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Thursday, August 6, 2009

The sleep study with no sleeping

On Saturday, July 25th, Megan had a sleep study scheduled. If you remember from this post, I was very nervous about it. Megan has never really done very well going through these tests.

The intent of having a sleep study is to measure how well a person is breathing during sleep. Because Megan's diagnosis includes energy issues and how well her body is able to make the chemical reactions necessary in order for her bodily functions to (well) function, sleep for restorative purposes is very important for Megan to be able to "recharge" her short battery life, so to speak.

For this particular study, we were curious as to how well her oxygen levels stay at healthy levels throughout her sleep, how often she has episodes of apnea (momentary stops in breathing), how deeply she breathes, and how much work her muscles are performing to take breaths.

Megan's sleep study was in Indianapolis because that is where her pulmonologist is located. (FYI, all of her specialists are in Indianapolis.) Anyway, our appointment was for 8:00pm. We got there and settled in, met the technician who performed the test, and got started hooking Megan up to the machinery needed to measure all of these important things about how she breathes during sleep.

When we got done getting everything ready, Megan looked tired. And, I said to myself, "WOW! She is actually going to go to sleep."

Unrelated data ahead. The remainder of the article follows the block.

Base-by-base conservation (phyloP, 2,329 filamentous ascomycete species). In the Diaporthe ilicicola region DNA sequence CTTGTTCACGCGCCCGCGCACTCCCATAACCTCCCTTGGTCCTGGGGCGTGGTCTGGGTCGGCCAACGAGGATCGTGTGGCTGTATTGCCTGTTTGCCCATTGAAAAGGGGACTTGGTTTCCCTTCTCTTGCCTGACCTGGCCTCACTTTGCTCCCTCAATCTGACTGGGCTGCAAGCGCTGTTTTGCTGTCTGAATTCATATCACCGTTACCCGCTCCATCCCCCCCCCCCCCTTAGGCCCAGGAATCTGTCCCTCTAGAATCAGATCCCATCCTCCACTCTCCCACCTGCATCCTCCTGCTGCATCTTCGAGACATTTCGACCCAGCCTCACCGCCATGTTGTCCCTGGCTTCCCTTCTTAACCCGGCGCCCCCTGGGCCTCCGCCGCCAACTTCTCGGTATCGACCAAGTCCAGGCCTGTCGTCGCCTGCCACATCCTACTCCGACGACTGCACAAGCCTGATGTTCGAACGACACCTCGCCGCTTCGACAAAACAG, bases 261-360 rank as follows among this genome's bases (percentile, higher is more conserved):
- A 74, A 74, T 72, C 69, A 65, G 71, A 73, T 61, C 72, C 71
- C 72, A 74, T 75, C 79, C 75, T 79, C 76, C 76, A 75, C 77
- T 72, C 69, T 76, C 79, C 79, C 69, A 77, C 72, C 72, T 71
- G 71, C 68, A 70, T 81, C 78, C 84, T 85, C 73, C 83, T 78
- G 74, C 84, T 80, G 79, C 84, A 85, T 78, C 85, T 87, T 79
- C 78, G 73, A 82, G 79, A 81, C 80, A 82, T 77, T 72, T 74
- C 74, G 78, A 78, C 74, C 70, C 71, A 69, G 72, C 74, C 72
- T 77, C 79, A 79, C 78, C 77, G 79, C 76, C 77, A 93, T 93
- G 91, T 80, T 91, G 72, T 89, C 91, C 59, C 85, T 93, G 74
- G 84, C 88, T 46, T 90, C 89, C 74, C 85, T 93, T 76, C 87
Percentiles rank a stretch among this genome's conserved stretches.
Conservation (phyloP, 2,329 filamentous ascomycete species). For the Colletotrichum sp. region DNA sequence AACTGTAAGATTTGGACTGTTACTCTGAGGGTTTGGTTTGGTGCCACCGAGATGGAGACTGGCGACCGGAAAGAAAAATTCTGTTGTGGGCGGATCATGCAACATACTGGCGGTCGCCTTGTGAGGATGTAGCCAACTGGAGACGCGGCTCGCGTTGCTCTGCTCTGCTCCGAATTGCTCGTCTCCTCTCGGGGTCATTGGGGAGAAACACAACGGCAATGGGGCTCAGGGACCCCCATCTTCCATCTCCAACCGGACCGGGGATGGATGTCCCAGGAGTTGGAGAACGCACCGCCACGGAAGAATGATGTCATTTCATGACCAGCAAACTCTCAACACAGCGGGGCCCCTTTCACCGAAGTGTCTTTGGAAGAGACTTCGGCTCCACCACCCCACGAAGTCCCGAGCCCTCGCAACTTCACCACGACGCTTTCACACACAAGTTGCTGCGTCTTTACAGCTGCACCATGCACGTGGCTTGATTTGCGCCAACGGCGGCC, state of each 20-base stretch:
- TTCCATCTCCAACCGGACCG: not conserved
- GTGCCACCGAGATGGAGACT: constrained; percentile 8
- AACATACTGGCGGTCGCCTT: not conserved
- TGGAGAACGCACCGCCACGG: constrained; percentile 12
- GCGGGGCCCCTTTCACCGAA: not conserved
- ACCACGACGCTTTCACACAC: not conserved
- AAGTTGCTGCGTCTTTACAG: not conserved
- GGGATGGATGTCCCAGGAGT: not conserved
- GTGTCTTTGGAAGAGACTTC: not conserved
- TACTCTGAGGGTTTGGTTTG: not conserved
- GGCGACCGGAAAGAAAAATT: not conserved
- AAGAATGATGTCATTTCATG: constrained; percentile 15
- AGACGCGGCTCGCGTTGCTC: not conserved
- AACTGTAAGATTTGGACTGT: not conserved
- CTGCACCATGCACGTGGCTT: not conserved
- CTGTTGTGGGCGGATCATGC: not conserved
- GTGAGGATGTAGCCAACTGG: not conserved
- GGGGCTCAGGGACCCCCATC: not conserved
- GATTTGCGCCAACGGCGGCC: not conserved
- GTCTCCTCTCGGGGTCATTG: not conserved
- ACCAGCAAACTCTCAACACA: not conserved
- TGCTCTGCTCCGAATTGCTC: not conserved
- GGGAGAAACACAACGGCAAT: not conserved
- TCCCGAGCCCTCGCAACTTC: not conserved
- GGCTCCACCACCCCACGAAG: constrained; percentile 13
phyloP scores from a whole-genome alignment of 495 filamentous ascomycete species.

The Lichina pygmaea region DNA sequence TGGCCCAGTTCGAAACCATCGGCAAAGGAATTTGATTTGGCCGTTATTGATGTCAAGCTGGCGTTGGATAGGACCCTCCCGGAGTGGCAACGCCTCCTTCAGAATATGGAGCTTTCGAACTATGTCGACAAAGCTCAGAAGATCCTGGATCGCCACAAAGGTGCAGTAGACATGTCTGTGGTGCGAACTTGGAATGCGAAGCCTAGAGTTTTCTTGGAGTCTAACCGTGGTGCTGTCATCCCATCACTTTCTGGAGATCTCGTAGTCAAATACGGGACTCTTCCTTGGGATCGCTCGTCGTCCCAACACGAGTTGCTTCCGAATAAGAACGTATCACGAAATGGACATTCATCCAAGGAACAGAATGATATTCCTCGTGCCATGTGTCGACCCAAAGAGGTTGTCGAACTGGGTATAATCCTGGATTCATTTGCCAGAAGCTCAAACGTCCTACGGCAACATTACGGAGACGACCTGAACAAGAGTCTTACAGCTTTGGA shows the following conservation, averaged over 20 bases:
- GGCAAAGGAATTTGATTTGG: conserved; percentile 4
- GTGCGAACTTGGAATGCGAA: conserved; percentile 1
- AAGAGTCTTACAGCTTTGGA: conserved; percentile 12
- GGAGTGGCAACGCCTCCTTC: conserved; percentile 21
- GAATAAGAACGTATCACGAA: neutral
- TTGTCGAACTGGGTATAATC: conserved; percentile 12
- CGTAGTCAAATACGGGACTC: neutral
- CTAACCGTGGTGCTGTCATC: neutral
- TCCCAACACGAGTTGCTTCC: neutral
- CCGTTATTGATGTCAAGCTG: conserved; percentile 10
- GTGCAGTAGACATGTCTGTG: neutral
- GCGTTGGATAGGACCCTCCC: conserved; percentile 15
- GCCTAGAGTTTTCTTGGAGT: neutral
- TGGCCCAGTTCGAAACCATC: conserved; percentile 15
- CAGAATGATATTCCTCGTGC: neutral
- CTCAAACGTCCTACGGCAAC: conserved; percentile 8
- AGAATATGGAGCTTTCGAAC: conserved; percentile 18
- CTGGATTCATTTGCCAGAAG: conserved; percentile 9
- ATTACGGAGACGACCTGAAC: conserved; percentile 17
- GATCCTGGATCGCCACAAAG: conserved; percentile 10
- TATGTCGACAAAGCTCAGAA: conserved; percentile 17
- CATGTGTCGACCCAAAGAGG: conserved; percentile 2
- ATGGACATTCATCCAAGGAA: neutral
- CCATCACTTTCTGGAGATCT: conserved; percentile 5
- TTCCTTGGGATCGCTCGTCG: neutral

I think that was my mistake. Because 30 minutes later, she was not resting anymore. I mean, really, we expect kids to sleep the whole night looking like this.

Those are the hands of the lady that came in every few minutes - all night long - to try to fix her probes. Remember I said that Megan got agitated?

You can't count them very well but, yes, there are three things measuring oxygen levels inside her nostrils, with tape all over her face, and brain wave probes all over her head. Plus, all of it is bound up like on one of those cartoons where the character has a toothache. Also not pictured are two bands, one around her chest and one around her waist, to measure how her muscles move when she breathes.

Why on earth would they have the nicest parent beds in the hospital in a place where sleeping doesn't occur?

Well, the sleep study ended at 5:30am. (Yes, because the techs work from 7pm to 7am and they have to make it look like you were never there and get everything ready for the next patient by then.) I called Ken to come get us (he and Monica were at a nearby hotel) and Megan was still kind of restless. Then, we got her in bed to get some rest before check out time and our trip home. Just after her head hit the pillow, Megan looked like this.

Why couldn't she do that just hours before?

Oh yeah, I remember now. She looked like this.

1 comment:

Pamm said...

Oh heavens! It's 2009! They can't figure out a better way to do a sleep study!?